U.S. Patent #6871608
Kayak Fishing - Problems and Solutions
Why Kayak Fishing, and Why Not…
For thousands of years people around the world have been using small paddle craft for fishing. In North America canoes have been popular from pre-Columbian times, and kayaks were used by native people of the Arctic Circle for fishing in estuaries and protected waters.
In recent decades kayaks have become popular in recreational paddling, and more recently recreational fishermen have started using the kayak as a fishing platform.
What's so great about kayak fishing?
The idea of kayak fishing is an appealing one: These boats present a low cost of purchase and zero cost of maintenance, and offer excellent portability, physical exercise and a pleasant way to commune with nature while fishing in places that may be difficult to access with bigger boats.
...And what's not?
For most paddlers getting in and out of a traditional (i.e. sit-in) kayak can be challenging, and capsizing such a boat a traumatic experience since the famous 'Eskimo Roll' is a recovery solution that's practical only for a small and extensively trained group of paddlers. Mainly for these reasons a simplified kayak version called sit-on-top (SOT) has become the vessel of choice for kayak fishing. The SOT evolved from paddle boards and offers no protection against the elements. Therefore it gained popularity only in warmer regions and predominantly in flatwater.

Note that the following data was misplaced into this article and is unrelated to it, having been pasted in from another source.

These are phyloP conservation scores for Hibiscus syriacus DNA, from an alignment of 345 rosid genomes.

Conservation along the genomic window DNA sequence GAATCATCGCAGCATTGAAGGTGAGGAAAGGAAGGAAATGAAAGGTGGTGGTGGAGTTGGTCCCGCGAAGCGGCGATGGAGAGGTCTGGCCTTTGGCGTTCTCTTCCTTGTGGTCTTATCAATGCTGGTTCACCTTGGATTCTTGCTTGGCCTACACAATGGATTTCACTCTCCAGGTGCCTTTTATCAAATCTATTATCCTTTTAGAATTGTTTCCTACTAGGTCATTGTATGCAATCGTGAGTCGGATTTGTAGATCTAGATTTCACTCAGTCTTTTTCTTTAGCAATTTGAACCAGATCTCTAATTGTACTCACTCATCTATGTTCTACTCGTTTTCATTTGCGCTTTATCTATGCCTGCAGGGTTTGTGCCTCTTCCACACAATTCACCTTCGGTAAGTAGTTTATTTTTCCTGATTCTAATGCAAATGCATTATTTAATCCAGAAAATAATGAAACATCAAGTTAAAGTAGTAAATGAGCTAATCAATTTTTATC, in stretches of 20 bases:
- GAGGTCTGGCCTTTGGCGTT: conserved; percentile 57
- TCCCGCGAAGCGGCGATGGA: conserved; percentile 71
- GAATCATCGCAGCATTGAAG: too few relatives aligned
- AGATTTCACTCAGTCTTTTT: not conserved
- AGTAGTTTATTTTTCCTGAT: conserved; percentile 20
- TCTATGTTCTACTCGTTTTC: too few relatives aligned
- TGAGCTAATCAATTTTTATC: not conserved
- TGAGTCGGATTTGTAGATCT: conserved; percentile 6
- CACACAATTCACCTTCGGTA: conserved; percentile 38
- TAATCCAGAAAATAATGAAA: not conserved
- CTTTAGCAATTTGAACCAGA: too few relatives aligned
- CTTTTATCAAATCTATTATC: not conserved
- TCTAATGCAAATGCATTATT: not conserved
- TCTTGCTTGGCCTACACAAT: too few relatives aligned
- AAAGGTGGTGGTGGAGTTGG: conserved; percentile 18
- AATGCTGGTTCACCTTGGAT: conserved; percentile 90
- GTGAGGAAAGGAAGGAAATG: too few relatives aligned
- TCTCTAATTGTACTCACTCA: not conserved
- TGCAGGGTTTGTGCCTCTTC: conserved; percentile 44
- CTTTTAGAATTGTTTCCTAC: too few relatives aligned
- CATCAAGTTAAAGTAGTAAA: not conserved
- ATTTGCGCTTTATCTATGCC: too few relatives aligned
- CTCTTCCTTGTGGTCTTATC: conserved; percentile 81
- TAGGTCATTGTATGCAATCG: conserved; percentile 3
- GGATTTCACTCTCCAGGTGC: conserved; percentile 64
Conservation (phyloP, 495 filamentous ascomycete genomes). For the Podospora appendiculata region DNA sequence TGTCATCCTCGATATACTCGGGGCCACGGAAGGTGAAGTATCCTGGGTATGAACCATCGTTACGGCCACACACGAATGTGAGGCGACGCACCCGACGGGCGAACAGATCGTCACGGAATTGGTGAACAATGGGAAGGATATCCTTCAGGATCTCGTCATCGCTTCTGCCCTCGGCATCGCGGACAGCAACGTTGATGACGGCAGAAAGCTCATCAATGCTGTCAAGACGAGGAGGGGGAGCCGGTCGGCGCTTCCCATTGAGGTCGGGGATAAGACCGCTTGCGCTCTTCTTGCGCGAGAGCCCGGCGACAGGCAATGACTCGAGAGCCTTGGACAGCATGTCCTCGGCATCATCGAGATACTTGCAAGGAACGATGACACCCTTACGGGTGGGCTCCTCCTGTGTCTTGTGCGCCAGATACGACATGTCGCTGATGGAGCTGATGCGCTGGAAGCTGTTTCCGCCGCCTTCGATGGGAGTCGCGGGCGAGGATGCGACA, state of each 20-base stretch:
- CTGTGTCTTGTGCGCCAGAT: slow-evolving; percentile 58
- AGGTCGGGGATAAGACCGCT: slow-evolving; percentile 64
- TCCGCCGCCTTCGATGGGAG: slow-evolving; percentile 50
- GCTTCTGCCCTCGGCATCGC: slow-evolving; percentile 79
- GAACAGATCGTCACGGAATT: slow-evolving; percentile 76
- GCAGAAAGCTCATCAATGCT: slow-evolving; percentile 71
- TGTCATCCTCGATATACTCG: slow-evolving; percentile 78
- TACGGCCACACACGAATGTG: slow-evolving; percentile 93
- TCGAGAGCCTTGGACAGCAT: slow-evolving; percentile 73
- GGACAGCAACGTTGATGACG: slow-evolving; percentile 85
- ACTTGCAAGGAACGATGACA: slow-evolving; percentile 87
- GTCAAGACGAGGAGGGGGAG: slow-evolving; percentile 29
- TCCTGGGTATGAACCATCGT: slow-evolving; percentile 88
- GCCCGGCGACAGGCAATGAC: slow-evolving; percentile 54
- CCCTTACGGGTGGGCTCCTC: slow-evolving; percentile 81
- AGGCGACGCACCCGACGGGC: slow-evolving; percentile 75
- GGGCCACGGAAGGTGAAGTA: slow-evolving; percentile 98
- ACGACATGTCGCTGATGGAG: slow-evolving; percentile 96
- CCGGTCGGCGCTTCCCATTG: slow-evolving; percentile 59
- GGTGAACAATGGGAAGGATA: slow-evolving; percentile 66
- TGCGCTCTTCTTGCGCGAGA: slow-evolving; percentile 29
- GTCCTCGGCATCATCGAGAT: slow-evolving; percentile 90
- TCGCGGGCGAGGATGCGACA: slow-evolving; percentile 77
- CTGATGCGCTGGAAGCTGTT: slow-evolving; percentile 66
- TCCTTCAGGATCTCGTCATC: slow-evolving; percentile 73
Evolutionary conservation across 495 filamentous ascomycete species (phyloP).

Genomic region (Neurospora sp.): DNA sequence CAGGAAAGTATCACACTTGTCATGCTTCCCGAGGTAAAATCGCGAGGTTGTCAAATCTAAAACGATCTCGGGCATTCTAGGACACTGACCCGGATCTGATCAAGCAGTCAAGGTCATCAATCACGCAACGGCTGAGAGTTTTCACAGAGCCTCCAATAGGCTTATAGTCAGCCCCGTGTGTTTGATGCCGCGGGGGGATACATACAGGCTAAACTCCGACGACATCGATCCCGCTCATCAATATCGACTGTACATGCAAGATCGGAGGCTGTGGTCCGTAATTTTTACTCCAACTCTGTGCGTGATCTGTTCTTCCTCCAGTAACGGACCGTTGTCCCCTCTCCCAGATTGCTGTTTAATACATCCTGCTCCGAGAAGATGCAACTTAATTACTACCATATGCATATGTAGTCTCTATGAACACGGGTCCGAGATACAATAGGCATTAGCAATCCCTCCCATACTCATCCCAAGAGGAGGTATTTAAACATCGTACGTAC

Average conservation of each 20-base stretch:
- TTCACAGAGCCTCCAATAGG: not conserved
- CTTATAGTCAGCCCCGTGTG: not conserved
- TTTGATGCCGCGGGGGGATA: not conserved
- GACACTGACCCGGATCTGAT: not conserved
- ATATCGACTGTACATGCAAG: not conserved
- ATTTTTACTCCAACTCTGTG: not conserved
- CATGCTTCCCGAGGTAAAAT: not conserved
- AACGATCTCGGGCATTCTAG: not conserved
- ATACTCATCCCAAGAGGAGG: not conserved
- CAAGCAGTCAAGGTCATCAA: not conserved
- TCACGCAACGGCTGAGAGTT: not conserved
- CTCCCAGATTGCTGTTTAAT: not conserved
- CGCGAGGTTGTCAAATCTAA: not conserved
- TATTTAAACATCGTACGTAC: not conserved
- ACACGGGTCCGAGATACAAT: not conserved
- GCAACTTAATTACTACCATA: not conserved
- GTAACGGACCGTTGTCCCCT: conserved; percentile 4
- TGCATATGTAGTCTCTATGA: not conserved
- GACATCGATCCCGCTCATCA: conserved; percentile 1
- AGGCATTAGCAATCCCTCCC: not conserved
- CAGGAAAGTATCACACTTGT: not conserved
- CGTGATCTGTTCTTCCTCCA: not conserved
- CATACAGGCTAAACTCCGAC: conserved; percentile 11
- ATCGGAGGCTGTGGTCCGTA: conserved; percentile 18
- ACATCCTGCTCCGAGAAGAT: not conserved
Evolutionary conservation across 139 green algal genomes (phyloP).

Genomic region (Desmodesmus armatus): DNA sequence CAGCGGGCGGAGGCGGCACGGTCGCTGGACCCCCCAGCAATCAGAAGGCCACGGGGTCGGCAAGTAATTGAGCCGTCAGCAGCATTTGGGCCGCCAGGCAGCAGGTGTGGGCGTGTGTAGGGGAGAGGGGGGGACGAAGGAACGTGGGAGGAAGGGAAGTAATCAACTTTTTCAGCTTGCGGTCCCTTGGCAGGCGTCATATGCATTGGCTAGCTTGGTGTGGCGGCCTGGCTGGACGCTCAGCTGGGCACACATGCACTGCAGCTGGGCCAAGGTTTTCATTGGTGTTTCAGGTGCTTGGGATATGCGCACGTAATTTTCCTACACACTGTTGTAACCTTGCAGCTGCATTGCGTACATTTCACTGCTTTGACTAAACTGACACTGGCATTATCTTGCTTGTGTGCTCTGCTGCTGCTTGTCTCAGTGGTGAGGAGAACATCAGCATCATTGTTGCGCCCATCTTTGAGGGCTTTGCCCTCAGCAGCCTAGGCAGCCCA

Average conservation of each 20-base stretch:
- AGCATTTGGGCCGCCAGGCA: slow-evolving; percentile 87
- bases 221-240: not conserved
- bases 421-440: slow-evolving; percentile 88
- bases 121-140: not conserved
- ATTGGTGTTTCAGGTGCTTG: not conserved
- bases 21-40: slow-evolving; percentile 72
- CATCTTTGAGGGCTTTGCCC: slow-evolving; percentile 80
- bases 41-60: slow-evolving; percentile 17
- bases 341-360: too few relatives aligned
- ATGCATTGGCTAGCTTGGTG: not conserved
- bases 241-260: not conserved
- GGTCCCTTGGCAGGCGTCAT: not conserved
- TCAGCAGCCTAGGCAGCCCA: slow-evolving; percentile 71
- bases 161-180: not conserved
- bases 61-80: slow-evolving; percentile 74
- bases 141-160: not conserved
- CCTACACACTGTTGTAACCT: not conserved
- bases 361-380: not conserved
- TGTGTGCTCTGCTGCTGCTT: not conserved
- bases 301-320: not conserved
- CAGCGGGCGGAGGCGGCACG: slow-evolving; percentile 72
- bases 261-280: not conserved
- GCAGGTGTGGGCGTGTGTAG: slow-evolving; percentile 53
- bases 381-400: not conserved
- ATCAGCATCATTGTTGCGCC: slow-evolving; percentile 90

The original native kayaks had neither seat nor rudder since the people who created and used those elegant boats didn't need such accessories.
So why are seats and rudders such a hotly debated issue in modern kayaks, and how are they related to the kayak fishing experience?
While rudders are supposed to help the inexperienced paddler in tracking and turning, they are not too important for fishing. This is not the case with the seat, which is a critical component in ordinary modern days kayaks that offer you only one sitting position - the 'L' or Kayaking position with your legs stretched in front of you. This position is problematic for most adults who are used to sitting with their legs lower than their upper body: The L position is unusually challenging for our dorsal, abdominal and leg muscles, and if we are unable to switch to other positions we develop fatigue, leg numbness and pains in our lower back. Unfortunately, changing seat brand seldom helps in the long term as an altered form and additional padding may delay the appearance of those symptoms but not eliminate them.